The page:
Imagine this. You’re being interviewed for a job. You’re somewhat thrown by this question, “Do you think you’re intelligent?” Of course you’ll answer in the affirmative. The next question, though, throws you even further: “How do you know you’re intelligent?” Several strategies follow. After studying them, gather a team of people who can ask you tough questions. Rehearse with them, in preparation for the actual interview.
In situations like this, you have a choice of Defining or Asking for a definition. A good example of the Define strategy would be a response like this: “To me, intelligence is knowledge and I know more today than I knew yesterday.”
This response—“Could you define what you mean by “intelligence’? Are you referring to ‘technical knowledge’ or do you mean ‘general intelligence’?”—is a good example of the Ask-for-a-definition strategy.
You’ll be the judge of when to use which strategy. Here are illustrations of both to demonstrate the applicability of such techniques in situations that call for you to make a good impression and/or to influence others to take specific actions.
You: “I’ve had an opportunity to serve in an interim capacity as a supervisor and I have a pretty good idea of what the job entails.”
Interviewer: “Why do you want to be a supervisor?”
One possibly response involves the definition of the word itself and the subsequent seque to your capability. This is shown as follows.
You: “I like the literal definition of the word: ‘super’ meaning ‘above’ and ‘vision’ meaning ‘the act of seeing.’ One of the things I do best is looking at the big picture and ensuring that all parts of the picture are in order. I’m good at ‘seeing above all the details.’ ”
Interviewer: “Are you saying you look more at the forest than at the trees?”
You: “I look at both.”
You: “I’m at a point in my career where I’m ready for a change.”
Interviewer: “Do you regard supervision as a change then?”
You: “It depends on how ‘supervision’ is defined in this organization. If supervisors are regarded as team leaders, then it wouldn’t be much of a change for me. But if supervisors are expected to direct the work of others, then it is a change. Could you define how the word is regarded here?”
Interviewer: “We definitely expect our supervisors to oversee the work others do.”
You: “Then this is definitely the job I’d like to have.”
- As challenging as the task of defining your values or purpose may be, the task is equally rewarding. It lets all others know what you stand for. It also lays the foundation for what you stand on—the common ground of purpose. To illustrate, at Southwest Airlines, voted the #1 company to work for by Fortune magazine, these guiding principles prevail: “Irreverence is OK”; “Take the competition seriously, but not yourself”; and “Hire for attitude and train for skill”. How would you define the principles that would ideally characterize the place you’d like to work. Have those ideas in the forefront of your mind so you can include them in responses if appropriate. (It goes without saying that you’ll prepare for the interview by learning as much as you can about your prospective employer.)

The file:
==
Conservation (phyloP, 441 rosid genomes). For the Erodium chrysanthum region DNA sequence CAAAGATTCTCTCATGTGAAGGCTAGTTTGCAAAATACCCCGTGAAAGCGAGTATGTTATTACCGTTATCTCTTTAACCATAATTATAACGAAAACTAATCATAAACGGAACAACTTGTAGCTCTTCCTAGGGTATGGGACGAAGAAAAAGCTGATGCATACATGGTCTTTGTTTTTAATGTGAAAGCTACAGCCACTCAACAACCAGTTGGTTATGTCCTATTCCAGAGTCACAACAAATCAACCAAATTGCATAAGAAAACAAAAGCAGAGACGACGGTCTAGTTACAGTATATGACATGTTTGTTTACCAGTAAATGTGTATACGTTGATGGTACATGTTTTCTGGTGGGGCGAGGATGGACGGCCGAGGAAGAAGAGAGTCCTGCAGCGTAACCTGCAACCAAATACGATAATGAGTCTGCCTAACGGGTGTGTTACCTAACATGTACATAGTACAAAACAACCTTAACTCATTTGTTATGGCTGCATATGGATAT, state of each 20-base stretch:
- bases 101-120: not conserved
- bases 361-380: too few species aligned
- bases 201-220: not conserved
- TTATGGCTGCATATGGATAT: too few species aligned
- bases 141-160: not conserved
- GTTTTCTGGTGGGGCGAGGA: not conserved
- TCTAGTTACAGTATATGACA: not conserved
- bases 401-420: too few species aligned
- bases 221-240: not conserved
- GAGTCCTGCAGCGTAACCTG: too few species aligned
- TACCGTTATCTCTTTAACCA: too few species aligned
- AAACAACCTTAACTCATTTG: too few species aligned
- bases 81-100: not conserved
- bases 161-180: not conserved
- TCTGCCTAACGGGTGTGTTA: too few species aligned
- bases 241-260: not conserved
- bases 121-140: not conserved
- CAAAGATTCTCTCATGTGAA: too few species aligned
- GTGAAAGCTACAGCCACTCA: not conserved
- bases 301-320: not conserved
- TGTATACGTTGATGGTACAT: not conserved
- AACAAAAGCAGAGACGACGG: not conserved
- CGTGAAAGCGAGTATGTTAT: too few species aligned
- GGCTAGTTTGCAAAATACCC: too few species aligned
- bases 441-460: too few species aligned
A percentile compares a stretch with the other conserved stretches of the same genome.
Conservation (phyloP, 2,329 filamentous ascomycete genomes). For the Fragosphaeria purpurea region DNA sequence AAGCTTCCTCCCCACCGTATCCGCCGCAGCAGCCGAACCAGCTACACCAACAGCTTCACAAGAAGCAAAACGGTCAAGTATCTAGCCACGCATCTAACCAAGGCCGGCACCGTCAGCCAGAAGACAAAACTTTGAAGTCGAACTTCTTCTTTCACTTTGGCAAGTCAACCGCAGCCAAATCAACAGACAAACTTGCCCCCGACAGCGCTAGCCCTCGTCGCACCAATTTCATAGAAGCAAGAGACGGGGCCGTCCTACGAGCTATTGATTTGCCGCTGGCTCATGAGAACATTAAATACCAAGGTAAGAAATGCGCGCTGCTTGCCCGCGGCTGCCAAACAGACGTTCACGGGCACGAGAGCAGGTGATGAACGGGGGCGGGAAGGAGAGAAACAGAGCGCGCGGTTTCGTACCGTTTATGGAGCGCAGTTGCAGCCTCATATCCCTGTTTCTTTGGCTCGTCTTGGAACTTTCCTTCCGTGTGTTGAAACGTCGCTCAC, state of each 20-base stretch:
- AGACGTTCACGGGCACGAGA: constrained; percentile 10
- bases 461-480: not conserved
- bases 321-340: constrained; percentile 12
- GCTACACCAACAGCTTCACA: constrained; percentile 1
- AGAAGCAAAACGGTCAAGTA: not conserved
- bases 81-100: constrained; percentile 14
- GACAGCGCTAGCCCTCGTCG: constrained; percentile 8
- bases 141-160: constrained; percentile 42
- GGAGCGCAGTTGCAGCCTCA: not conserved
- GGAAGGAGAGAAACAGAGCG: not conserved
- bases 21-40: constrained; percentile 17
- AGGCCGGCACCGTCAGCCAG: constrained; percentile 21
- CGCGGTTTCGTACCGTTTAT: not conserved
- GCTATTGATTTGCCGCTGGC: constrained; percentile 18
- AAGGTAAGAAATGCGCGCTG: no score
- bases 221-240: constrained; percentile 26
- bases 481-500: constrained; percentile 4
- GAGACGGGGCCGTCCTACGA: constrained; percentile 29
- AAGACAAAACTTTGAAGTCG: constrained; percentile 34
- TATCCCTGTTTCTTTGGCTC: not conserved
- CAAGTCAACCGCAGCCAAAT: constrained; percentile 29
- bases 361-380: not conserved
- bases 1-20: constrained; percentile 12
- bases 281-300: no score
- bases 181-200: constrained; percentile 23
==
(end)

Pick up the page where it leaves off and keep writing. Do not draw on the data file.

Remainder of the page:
- Encourage both convergent (traditional, typical, expected) definitions as well as the divergent (creative, unusual, imaginative). To illustrate, the average adult would give a convergent answer to the question, “How does one get to heaven?” Even if you don’t believe such a place exists, you’ve read enough to know the prevailing wisdom, which emphasizes the importance of leading a good life. Ask a child, though, the same question, and you’re likely to get a divergent reply: “Go to hell and take a left!”
- This prompt, “Tell me about yourself,” is a popular one with job interviewers. The typical interviewee replies to it by citing the accomplishments on her resume. One applicant we know of gave an intriguing definition as her answer. “If you want to know about me,” she asserted, “I should tell you that I’m a non-conforming conformist. By that, I mean that I will conform to whatever policies, practices and procedures you expect of your employees. But….if I should be asked to do something I regard as unethical, I will not conform.” She got the job.
- National leaders, such as B ill Richardson, former head of the Department of Energy, employ definitions when they go on record with their intent. “One of my highest priorities at the Department of Energy,” he told a reporter, “will be to let the American people know the many ways in which we serve them and to determine how we can serve them better.” He continued the definition of his priority with a metaphorical definition of the role of his Department: “I want the American people to know that the Department is their public servant and that we are working for them.” You, too, can define priorities and have those definitions ready in advance of the actual interview.
In conclusion, define “success” in terms of how you will conduct yourself during the interview. And then, implement the vision you’ve prepared as you perform during the actual interview.
About the Author: Dr. Marlene Caroselli is an author, keynoter, and corporate trainer. She has published over 60 books, including Hiring and Firing, The Language of Leadership, and Principled Persuasion, named a Director’s Choice by Doubleday Book Club.